These two sentences contain the same independent clause (it’s time to clean the house) and dependent clause (now that spring is here). However, the first sentence emphasizes that spring is here, while the second sentence places importance on the fact that it’s time to clean the house.
If you want to learn more about English grammar, check out this article on English grammar 101.
Be careful with that comma!
You might have noticed that in all the examples of complex sentences so far, there is sometimes a comma and sometimes not. It can be difficult to remember whether you need a comma in a complex sentence. Here is an explanation of when you need a comma and when you don’t.
- When the dependent clause is first, you need to separate the dependent clause and the independent clause with a comma.
- When the independent clause is first, you don’t need a comma.
This table offers a quick reference:
|Dependent clause||Comma||Independent clause|
|Independent clause||No comma||Dependent clause|
Here are some examples:
- If you’re still hungry, have some carrots.
- Have some carrots if you’re still hungry.
- She bought herself a red dress even though she looks better in blue.
- Even though she looks better in blue, she bought herself a red dress.
- They stayed at the beach until the sun went down.
- Until the sun went down, they stayed at the beach.
Commas can be intimidating if you’re not too sure about where they are supposed to go. This guide will help you write complex sentences with more confidence. If you’re interested in learning about tenses in English, check out this article in Udemy.
Complex sentence examples
Now that you know how to recognize complex sentences and how to form them, here is a list of examples of complex sentences. Do you want to challenge yourself? See if you can identify the dependent clause, the independent clause, and the subordinating conjunction in each one.
- He called his mother because he missed her.
- Since you’re getting paid today, let’s go out for drinks!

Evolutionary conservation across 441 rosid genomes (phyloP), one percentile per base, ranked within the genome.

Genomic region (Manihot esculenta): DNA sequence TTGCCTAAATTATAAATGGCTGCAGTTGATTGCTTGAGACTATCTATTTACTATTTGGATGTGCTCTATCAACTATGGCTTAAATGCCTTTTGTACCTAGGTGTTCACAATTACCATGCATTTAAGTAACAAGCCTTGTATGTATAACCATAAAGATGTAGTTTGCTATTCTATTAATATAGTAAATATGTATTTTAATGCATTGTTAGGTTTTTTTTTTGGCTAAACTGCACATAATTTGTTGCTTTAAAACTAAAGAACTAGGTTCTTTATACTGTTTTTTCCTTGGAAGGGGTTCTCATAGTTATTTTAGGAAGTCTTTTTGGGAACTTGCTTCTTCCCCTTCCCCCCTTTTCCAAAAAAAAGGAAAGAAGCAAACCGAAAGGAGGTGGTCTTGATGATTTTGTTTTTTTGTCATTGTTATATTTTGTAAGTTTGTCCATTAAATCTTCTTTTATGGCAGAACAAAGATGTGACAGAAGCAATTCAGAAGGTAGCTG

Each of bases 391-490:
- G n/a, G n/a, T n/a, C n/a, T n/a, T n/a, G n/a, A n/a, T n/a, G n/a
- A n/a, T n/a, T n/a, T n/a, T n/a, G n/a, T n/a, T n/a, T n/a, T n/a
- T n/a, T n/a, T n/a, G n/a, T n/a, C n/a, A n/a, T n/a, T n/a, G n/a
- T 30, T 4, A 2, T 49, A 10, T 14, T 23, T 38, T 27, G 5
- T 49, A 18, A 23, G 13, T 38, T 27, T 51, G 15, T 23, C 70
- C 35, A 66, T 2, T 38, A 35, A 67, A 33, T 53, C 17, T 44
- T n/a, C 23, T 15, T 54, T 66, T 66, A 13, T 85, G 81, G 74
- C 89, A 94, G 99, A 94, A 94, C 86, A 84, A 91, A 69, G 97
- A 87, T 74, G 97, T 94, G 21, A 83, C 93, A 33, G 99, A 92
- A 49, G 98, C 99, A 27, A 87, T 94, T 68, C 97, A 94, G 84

- The passenger stepped off the train once it had reached the station.
- I would love to travel the world after I finish with school.
- If we let them, robots will take over the world.
- You have to do your homework whether you like it or not.
- While he enjoys skateboarding, surfing is really his favorite.
- We’re going to have to walk unless the bus shows up soon.
- Now that she has graduated college, she’s going to have to pay her own expenses.
- You can call me anytime, even if it’s late.
- Financial advisors recommend having some savings in case there’s an emergency.
- Even though books are expensive, they’re worth every penny.
- Whenever she feels blue, she listens to her favorite song.
- People who want to get healthy should walk rather than drive.
- Because they’re opportunistic sleepers, dogs take naps whenever they can.
- My grandmother used to tell me that if a breeze blew on my face while I crossed my eyes, they would get stuck that way.
Here are some complex sentences from literature:
- One cannot think well, love well, sleep well, if one has not dined well. – Virginia Woolf, A Room of One’s Own
- We all love to instruct, though we can teach only what is not worth knowing. – Jane Austen, Pride and Prejudice
- Prime numbers are what is left when you have taken all the patterns away. – Mark Haddon, The Curious Incident of the Dog in the Nighttime
All these sentences are examples of complex sentences. As you can see, complex sentences are an excellent way to show the relationship between ideas.
Examples of Compound Complex Sentences
In vs. On: What’s the Difference?
Modal Verbs: Express the Function of a Verb
Past Indefinite Tense: A Guide to Better Grammar
Past Participles: When and How to Use Them
Correlative Conjunction: Basic Grammar Rules Explained
Top courses in English Language
English Language students also learn
Empower your team. Lead the industry.
Get a subscription to a library of online courses and digital learning tools for your organization with Udemy Business.